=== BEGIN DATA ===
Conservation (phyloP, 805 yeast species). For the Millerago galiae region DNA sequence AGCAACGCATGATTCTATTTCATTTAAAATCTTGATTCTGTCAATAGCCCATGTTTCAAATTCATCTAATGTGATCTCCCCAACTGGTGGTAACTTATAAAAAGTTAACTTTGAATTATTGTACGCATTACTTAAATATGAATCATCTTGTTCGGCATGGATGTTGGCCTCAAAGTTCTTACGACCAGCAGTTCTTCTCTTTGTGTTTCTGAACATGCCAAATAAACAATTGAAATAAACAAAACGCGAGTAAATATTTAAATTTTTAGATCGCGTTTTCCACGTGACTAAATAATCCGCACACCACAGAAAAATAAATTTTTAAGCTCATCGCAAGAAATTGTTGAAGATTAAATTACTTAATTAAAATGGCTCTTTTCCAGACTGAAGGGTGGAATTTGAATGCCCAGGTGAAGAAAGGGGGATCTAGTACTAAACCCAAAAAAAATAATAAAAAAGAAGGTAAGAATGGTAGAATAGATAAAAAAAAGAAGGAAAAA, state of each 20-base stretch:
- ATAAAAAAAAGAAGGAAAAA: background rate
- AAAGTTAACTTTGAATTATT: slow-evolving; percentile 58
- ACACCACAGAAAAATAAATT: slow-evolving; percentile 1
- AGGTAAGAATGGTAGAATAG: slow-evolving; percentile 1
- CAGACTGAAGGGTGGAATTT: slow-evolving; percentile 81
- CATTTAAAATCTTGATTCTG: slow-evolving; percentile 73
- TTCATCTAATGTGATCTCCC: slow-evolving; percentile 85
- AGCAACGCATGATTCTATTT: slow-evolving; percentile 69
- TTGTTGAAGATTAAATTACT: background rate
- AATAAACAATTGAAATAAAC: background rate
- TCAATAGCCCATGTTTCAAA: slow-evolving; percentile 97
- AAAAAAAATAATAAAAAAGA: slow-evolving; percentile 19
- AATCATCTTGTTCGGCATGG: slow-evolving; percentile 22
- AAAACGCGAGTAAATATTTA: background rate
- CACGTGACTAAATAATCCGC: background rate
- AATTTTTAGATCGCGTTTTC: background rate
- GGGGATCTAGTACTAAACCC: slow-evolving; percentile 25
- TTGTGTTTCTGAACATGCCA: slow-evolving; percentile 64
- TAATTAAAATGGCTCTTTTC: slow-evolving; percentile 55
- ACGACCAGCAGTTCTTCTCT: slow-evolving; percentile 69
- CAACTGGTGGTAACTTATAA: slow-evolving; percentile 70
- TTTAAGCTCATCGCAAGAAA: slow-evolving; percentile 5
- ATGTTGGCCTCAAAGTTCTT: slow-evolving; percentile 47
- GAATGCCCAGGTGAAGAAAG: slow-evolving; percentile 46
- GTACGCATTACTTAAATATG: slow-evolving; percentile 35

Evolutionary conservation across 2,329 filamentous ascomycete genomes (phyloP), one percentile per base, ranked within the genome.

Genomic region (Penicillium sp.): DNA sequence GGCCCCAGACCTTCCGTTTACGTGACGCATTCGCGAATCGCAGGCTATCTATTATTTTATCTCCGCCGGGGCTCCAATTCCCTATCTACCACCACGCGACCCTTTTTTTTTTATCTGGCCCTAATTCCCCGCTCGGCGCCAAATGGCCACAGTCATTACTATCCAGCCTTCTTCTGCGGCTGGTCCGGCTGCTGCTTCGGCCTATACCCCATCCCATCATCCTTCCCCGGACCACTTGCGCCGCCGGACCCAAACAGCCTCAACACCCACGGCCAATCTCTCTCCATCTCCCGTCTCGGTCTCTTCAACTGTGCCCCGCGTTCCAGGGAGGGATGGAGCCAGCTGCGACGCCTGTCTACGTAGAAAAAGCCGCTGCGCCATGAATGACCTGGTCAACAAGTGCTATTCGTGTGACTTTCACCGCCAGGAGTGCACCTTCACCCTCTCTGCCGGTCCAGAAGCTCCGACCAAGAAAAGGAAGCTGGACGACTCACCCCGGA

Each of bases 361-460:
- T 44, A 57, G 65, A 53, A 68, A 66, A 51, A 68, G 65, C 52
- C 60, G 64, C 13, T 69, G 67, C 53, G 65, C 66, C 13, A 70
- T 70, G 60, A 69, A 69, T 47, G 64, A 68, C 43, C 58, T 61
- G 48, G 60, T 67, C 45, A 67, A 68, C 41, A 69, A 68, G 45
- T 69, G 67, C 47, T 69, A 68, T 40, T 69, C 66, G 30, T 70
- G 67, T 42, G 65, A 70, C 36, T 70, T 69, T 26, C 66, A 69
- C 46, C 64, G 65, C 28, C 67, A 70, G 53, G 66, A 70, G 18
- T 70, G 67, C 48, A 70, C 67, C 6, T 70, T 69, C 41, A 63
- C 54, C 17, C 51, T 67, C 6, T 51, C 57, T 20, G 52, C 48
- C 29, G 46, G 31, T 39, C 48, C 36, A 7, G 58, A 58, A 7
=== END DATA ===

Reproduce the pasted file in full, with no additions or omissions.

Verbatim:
Conservation (phyloP, 805 yeast species). For the Millerago galiae region DNA sequence AGCAACGCATGATTCTATTTCATTTAAAATCTTGATTCTGTCAATAGCCCATGTTTCAAATTCATCTAATGTGATCTCCCCAACTGGTGGTAACTTATAAAAAGTTAACTTTGAATTATTGTACGCATTACTTAAATATGAATCATCTTGTTCGGCATGGATGTTGGCCTCAAAGTTCTTACGACCAGCAGTTCTTCTCTTTGTGTTTCTGAACATGCCAAATAAACAATTGAAATAAACAAAACGCGAGTAAATATTTAAATTTTTAGATCGCGTTTTCCACGTGACTAAATAATCCGCACACCACAGAAAAATAAATTTTTAAGCTCATCGCAAGAAATTGTTGAAGATTAAATTACTTAATTAAAATGGCTCTTTTCCAGACTGAAGGGTGGAATTTGAATGCCCAGGTGAAGAAAGGGGGATCTAGTACTAAACCCAAAAAAAATAATAAAAAAGAAGGTAAGAATGGTAGAATAGATAAAAAAAAGAAGGAAAAA, state of each 20-base stretch:
- ATAAAAAAAAGAAGGAAAAA: background rate
- AAAGTTAACTTTGAATTATT: slow-evolving; percentile 58
- ACACCACAGAAAAATAAATT: slow-evolving; percentile 1
- AGGTAAGAATGGTAGAATAG: slow-evolving; percentile 1
- CAGACTGAAGGGTGGAATTT: slow-evolving; percentile 81
- CATTTAAAATCTTGATTCTG: slow-evolving; percentile 73
- TTCATCTAATGTGATCTCCC: slow-evolving; percentile 85
- AGCAACGCATGATTCTATTT: slow-evolving; percentile 69
- TTGTTGAAGATTAAATTACT: background rate
- AATAAACAATTGAAATAAAC: background rate
- TCAATAGCCCATGTTTCAAA: slow-evolving; percentile 97
- AAAAAAAATAATAAAAAAGA: slow-evolving; percentile 19
- AATCATCTTGTTCGGCATGG: slow-evolving; percentile 22
- AAAACGCGAGTAAATATTTA: background rate
- CACGTGACTAAATAATCCGC: background rate
- AATTTTTAGATCGCGTTTTC: background rate
- GGGGATCTAGTACTAAACCC: slow-evolving; percentile 25
- TTGTGTTTCTGAACATGCCA: slow-evolving; percentile 64
- TAATTAAAATGGCTCTTTTC: slow-evolving; percentile 55
- ACGACCAGCAGTTCTTCTCT: slow-evolving; percentile 69
- CAACTGGTGGTAACTTATAA: slow-evolving; percentile 70
- TTTAAGCTCATCGCAAGAAA: slow-evolving; percentile 5
- ATGTTGGCCTCAAAGTTCTT: slow-evolving; percentile 47
- GAATGCCCAGGTGAAGAAAG: slow-evolving; percentile 46
- GTACGCATTACTTAAATATG: slow-evolving; percentile 35

Evolutionary conservation across 2,329 filamentous ascomycete genomes (phyloP), one percentile per base, ranked within the genome.

Genomic region (Penicillium sp.): DNA sequence GGCCCCAGACCTTCCGTTTACGTGACGCATTCGCGAATCGCAGGCTATCTATTATTTTATCTCCGCCGGGGCTCCAATTCCCTATCTACCACCACGCGACCCTTTTTTTTTTATCTGGCCCTAATTCCCCGCTCGGCGCCAAATGGCCACAGTCATTACTATCCAGCCTTCTTCTGCGGCTGGTCCGGCTGCTGCTTCGGCCTATACCCCATCCCATCATCCTTCCCCGGACCACTTGCGCCGCCGGACCCAAACAGCCTCAACACCCACGGCCAATCTCTCTCCATCTCCCGTCTCGGTCTCTTCAACTGTGCCCCGCGTTCCAGGGAGGGATGGAGCCAGCTGCGACGCCTGTCTACGTAGAAAAAGCCGCTGCGCCATGAATGACCTGGTCAACAAGTGCTATTCGTGTGACTTTCACCGCCAGGAGTGCACCTTCACCCTCTCTGCCGGTCCAGAAGCTCCGACCAAGAAAAGGAAGCTGGACGACTCACCCCGGA

Each of bases 361-460:
- T 44, A 57, G 65, A 53, A 68, A 66, A 51, A 68, G 65, C 52
- C 60, G 64, C 13, T 69, G 67, C 53, G 65, C 66, C 13, A 70
- T 70, G 60, A 69, A 69, T 47, G 64, A 68, C 43, C 58, T 61
- G 48, G 60, T 67, C 45, A 67, A 68, C 41, A 69, A 68, G 45
- T 69, G 67, C 47, T 69, A 68, T 40, T 69, C 66, G 30, T 70
- G 67, T 42, G 65, A 70, C 36, T 70, T 69, T 26, C 66, A 69
- C 46, C 64, G 65, C 28, C 67, A 70, G 53, G 66, A 70, G 18
- T 70, G 67, C 48, A 70, C 67, C 6, T 70, T 69, C 41, A 63
- C 54, C 17, C 51, T 67, C 6, T 51, C 57, T 20, G 52, C 48
- C 29, G 46, G 31, T 39, C 48, C 36, A 7, G 58, A 58, A 7